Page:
Suppose we have a measure space $(X,M,\mu)$, where $\mu(X)<+\infty$. Let ${f_n}$ be a sequence of non-negative functions, $f_n\in L_1,\ \forall n$ and $f_n$ converges to some $f$ pointwise. $f$ is not necessarily in $L_1$. Suppose now $\underset{X}{\int} f_nd\mu$ also converges to $\underset{X}{\int}fd\mu$, as $n\rightarrow \infty$. Is it true that $\underset{E}{\int} f_nd\mu\rightarrow\underset{E}{\int}fd\mu,\ \forall E\in M$? If not, can you give a counter-example?

I've encountered a similar problem, where I have the condition $f\in L_1(X,M,\mu)$ but don't have the condition $\mu(X)<+\infty$. In that case it is pretty easy to prove this problem. But here I don't have this condition, and $\underset{X}{\int}fd\mu = \infty$ can indeed happen, so how can I prove the problem now? I tried using Egoroff's theorem, but I failed to get it to work. Any suggestions? Thanks!

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    $\begingroup$ This is not true in general if $\int_X fd\mu =\infty$. (It actually isn't clear exactly what the claim is if $\int_X fd\mu = \infty$, but in that case at least $f_n\to f$ in $L_1$ need not hold.) $\endgroup$ – Jonas Meyer Dec 14 '12 at 2:28
  • $\begingroup$ @JonasMeyer I think the claim is still clear if $\underset{X}{\int}fd\mu = \infty$, it simply means $\underset{X}{\int}f_nd\mu\rightarrow \infty$ as $n\rightarrow\infty$. Can you give a counterexample to show that $f_n\rightarrow f$in $L_1$ does not hold? And also, how to prove $\underset{E}{\int}f_nd\mu\rightarrow \underset{E}{\int}fd\mu$ in this case, if this holds? $\endgroup$ – qitao Dec 14 '12 at 3:26
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    $\begingroup$ qitao: $\int_X f_nd\mu\to \infty$ would be part of the hypothesis, but the claim is that the rest of the stuff follows. What does $f_n\to f$ in $L_1$ mean? It would typically mean that $f\in L_1$ and $\int|f_n-f|\to 0$. While the latter condition could make sense in general even if $f$ is not in $L_1$, it will definitely fail if $f$ is not in $L_1$ while each $f_n$ is in $L_1$, which seems to be part of the hypothesis. Even if the $f_n$s also have infinite integral there is no way this implies that $\int|f_n-f|\to 0$, as $\int|f_n-f|$ could be $\infty$ for all $n$. $\endgroup$ – Jonas Meyer Dec 14 '12 at 4:02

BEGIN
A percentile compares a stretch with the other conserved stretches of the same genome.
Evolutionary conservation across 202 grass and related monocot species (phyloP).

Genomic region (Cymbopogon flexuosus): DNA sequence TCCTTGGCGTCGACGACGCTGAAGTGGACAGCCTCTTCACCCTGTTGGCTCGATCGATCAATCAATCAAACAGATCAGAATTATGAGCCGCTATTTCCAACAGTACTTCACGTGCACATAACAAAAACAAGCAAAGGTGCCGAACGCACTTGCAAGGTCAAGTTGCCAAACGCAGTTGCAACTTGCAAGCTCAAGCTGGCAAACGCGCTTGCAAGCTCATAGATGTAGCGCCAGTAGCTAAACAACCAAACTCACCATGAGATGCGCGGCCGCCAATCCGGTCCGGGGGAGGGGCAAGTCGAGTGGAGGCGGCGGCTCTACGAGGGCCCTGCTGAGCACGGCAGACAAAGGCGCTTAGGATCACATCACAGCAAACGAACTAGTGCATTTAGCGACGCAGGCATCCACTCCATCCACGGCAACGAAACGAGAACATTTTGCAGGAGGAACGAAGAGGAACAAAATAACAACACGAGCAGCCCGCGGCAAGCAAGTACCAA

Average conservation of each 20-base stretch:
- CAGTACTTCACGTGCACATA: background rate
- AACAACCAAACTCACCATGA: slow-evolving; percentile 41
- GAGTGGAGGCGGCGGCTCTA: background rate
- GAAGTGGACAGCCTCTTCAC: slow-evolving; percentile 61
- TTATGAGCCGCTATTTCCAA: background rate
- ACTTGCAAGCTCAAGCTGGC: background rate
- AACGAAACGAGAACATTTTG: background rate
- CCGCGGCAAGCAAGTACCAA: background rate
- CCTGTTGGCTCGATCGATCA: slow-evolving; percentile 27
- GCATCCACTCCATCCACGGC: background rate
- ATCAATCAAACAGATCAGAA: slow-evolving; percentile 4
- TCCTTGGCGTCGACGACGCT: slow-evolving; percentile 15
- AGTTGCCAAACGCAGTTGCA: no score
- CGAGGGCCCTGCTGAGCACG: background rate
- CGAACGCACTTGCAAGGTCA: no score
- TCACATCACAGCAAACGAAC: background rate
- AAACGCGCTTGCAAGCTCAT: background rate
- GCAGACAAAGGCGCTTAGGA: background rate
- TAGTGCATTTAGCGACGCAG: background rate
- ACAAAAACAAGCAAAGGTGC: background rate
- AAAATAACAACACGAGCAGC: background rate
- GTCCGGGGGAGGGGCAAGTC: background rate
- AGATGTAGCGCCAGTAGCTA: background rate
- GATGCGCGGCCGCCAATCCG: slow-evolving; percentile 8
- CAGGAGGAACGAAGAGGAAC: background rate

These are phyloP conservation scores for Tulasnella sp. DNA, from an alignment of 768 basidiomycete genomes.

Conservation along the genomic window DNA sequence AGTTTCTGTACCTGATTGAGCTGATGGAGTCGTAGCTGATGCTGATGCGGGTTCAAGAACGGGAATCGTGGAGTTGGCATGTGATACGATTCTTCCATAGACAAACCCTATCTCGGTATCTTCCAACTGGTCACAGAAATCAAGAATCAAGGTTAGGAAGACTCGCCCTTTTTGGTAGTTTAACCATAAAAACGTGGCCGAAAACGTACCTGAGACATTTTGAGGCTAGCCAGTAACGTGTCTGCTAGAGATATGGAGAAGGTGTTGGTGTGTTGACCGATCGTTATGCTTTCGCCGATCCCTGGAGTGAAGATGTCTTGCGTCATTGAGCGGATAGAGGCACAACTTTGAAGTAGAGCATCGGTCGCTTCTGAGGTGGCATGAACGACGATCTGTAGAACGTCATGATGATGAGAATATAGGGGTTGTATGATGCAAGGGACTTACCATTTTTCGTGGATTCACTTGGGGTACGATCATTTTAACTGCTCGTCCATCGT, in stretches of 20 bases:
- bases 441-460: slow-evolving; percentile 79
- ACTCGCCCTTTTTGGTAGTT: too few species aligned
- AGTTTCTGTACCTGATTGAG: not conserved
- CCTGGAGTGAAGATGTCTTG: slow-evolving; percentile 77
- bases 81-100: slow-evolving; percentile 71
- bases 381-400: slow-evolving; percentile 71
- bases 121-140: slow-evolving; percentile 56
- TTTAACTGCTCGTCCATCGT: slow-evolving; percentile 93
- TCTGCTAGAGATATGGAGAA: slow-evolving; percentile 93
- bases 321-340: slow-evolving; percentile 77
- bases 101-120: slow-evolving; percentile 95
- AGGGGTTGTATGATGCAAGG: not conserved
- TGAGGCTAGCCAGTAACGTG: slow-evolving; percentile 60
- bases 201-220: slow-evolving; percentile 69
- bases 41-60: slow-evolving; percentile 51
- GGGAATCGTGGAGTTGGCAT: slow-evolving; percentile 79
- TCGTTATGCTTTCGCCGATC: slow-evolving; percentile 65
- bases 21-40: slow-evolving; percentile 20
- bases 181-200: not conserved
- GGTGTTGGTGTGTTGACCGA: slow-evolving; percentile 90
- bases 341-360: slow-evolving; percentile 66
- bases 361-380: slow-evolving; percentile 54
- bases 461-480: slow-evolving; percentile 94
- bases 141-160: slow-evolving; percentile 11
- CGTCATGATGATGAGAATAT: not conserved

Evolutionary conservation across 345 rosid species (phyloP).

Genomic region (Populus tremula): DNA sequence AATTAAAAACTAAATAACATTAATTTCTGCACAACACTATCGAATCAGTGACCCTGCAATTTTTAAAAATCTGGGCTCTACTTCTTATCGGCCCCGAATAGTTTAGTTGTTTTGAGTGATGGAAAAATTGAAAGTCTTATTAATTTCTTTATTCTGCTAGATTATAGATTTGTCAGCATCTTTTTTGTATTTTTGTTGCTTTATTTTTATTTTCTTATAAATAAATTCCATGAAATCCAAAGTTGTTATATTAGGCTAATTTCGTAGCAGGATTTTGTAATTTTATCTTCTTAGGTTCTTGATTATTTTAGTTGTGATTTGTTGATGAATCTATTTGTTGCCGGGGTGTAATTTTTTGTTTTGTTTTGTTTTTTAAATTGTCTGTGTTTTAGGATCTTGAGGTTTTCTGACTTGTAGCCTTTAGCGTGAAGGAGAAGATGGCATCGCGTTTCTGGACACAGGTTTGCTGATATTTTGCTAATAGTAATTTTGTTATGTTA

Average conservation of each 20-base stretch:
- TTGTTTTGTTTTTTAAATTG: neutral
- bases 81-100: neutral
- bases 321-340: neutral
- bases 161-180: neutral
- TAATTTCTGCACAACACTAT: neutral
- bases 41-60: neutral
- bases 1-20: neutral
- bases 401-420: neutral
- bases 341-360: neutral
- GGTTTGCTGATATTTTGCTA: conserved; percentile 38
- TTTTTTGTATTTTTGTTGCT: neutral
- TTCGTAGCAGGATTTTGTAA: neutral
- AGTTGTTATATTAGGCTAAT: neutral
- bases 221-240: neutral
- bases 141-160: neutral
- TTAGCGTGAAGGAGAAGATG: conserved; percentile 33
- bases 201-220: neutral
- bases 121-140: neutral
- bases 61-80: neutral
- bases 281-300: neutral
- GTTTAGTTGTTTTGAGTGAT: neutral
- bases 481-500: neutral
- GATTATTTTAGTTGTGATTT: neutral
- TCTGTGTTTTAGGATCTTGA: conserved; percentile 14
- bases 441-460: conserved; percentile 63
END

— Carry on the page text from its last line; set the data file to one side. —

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    $\begingroup$ @JonasMeyer I have edited the question. Hopefully it is clearer. But I get your point. If $f$ is not in $L_1$, then $\int |f_n - f|\rightarrow 0$ will fail. I mainly focused my attention on the first part of the problem, so I didn't think of this issue. But is it possible that the first part is still true? I feel it's true, but can't prove it. $\endgroup$ – qitao Dec 14 '12 at 4:57

For a counterexample to the first claim where $\|f\|_{L^1} = \infty$ consider the space $[0,1]$ with the Lebesgue measure, $f(x) = \frac{1}{x}$ and $f_n(x) = \frac{1}{x} \chi_{[\frac{1}{n},1]} + n \chi_{[1-\frac{1}{n},1)}$ so $\int f_n \to \int f = \infty$ clearly we have pointwise convergence $f_n \to f$ everywhere and $\int_0^1 |f_n - f| = \infty$ for all $n$. Moreover, $\int_{[\frac{1}{2},1]} f_n - f = 1$ for any $n \geq 2$ so the second claim fails as well.

You do not need the hypothesis that $\mu(X) < \infty$ for the rest though if $\int f < \infty$. The triangle inequality gives for positive numbers $a$ and $b$ $$0 \leq |a - b| + a - b \leq 2a$$

First, let's apply the dominated convergence theorem to the inequality

$$0 \leq |f - f_n| + f - f_n \leq 2f$$

Since $\int f_n \to \int f$ this gives that $\|f - f_n \|_{L^1} \to 0$

Notice that for $E \subset X$ measurable this implies that $$\int_E |f - f_n| \to 0$$

since we have (the integrand being positive) $$\int_E |f - f_n| \leq \int_X |f - f_n|$$

$L^1$ convergence implies convergence of norms, so we're done.

  • $\begingroup$ Thanks for your answer. But I have to say I'm sorry for all the confusion. I've edited the problem again. As I said in the problem, with the condition $\int f < \infty$, I also know how to prove this problem. And with the help of @Jonas Meyer I see that if $\int f = \infty$, $\int_X |f_n - f|\rightarrow 0$ does not hold. But I still feel that $\int_E f_n \rightarrow \int_E f$ is true, even when $\int_X f = \infty$. Is it possible to prove this, with $\mu(X)<\infty$ but not $\int_X f <\infty$? $\endgroup$ – qitao Dec 14 '12 at 17:10
  • $\begingroup$ @qitao I fixed the counterexample to be a counterexample to that too. $\endgroup$ – Chris Janjigian Dec 14 '12 at 18:15
  • $\begingroup$ I see. Thanks again! Your answer is very helpful! $\endgroup$ – qitao Dec 14 '12 at 19:43

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